Copper is an essential micro-mineral which is necessary for the maintenance of normal hemoglobin status and is also a part of many enzyme systems. Many physiological functions in mammals are dependent on the availability of copper.
Copper in blood exists in the form of copper protein complex. It also acts as an agent in preventing anaemia may be due to the ability to assist the absorption of iron and to stimulate or accelerate the synthesis of the non- protein haeme or globin part of haemoglobin present in the blood.
Copper -plays an important role in the metabolism of fatty acids and in the formation of ribonucleic acid (RNA) which does the function of coding, decoding and regulation of the genes. Copper in the body is capable of binding bacterial toxins and increases the activity of antibiotics.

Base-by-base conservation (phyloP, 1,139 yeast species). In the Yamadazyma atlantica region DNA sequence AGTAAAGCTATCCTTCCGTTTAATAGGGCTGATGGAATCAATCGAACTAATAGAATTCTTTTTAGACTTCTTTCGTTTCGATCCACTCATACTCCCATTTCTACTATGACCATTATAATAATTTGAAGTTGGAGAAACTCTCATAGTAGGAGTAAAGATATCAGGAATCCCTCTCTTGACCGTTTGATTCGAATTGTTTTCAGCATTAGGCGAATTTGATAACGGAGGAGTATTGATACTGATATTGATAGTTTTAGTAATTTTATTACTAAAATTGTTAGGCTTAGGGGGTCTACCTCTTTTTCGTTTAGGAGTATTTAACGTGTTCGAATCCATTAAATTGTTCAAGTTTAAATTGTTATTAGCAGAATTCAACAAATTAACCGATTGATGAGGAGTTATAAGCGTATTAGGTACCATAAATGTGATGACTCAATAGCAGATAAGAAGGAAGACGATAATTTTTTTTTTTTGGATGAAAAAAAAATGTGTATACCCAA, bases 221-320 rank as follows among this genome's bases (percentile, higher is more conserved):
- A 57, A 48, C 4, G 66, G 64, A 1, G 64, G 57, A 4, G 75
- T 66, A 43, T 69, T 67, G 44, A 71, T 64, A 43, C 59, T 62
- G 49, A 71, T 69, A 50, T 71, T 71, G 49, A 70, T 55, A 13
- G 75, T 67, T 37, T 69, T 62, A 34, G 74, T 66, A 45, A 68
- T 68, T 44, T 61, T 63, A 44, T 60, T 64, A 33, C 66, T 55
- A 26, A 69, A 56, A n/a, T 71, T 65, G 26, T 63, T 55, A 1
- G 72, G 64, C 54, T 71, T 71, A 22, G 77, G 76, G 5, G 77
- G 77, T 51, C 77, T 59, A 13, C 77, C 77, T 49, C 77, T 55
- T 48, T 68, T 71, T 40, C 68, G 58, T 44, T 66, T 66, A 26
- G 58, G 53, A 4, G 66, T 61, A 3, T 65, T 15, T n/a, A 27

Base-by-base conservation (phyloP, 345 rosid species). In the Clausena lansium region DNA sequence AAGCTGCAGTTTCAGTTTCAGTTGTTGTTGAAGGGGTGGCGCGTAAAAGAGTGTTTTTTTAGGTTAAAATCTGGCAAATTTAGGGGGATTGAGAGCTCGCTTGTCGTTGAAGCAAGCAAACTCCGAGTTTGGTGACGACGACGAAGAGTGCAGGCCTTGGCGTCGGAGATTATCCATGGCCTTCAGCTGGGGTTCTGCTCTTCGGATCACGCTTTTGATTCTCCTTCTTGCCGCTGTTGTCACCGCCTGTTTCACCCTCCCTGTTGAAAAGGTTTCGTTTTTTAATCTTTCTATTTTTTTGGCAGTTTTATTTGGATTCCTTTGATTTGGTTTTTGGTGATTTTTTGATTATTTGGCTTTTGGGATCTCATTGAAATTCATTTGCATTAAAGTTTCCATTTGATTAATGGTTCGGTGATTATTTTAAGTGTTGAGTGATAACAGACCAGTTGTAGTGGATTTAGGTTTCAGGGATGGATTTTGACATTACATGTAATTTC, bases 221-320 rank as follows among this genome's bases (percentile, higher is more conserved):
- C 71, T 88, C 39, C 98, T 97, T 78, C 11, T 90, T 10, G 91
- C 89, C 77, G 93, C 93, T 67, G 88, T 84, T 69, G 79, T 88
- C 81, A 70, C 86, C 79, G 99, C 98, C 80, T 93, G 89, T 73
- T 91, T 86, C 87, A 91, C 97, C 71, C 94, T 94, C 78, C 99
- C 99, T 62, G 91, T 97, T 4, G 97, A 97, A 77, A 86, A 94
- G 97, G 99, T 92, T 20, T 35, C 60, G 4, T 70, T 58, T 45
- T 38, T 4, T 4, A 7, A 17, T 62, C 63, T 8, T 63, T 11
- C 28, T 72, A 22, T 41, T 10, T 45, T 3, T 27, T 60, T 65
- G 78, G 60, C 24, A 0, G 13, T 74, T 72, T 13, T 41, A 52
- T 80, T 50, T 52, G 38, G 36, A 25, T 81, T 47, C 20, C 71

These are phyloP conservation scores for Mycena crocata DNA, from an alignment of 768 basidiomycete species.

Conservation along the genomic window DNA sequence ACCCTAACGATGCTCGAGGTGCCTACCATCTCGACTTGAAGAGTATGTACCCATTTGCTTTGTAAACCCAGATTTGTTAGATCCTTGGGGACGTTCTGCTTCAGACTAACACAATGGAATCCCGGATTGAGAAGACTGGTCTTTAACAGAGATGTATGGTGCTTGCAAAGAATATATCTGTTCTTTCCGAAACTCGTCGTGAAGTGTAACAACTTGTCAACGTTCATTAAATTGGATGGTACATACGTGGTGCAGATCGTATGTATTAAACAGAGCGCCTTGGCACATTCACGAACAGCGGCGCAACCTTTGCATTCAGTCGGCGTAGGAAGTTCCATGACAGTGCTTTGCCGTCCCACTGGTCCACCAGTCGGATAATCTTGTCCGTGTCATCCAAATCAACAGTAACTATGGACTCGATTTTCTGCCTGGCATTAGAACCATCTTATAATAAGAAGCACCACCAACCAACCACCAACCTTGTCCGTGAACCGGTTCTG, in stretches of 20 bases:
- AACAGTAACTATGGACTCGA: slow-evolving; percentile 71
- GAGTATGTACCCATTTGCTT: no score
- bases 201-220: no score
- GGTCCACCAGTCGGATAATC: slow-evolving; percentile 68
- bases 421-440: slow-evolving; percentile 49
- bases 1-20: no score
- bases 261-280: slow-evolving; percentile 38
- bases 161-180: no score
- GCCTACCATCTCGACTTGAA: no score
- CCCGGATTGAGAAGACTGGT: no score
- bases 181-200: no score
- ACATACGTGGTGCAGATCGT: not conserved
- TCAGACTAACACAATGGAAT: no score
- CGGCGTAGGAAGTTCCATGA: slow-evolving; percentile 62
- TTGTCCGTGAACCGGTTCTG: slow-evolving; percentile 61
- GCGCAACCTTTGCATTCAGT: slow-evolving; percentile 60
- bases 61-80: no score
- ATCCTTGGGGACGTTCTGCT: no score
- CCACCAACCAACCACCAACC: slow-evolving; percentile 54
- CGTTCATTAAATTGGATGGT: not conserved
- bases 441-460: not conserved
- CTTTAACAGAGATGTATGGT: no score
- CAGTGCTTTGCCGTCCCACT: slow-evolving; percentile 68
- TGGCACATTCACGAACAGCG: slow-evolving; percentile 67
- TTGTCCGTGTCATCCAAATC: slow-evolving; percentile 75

Absorption and metabolism:
Typical diets provide about 1 mg of copper per day, that is about 25-40 per cent of which is absorbed. Copper is absorbed from all parts of the gastrointestinal tract including the stomach and large intestine.
The total copper content of the body is estimated at 75 to 150 mg. 40 percent of which is found in muscles. The liver with 15 per cent body copper is the major copper storage site.
Copper deficiency is rare in humans. It occurs mainly in infants resulting in psycho-motor retardation( involves a slowing-down of thought and a reduction of physical movements in an individual), hypopigmentation, anaemia, osteoporosis etc.
Some of the rich sources of copper are seafoods like oysters, crabs and lobster, meat sources followed by nuts and dried legumes like almonds, sesame, sunflower and soyabean contain12-37 microgram/gm. Fruits and vegetables have only low content of copper about 0.3 microgram/gm. In seeds, and other grains, most of the bran and germ. Refining of flour removes most of the copper.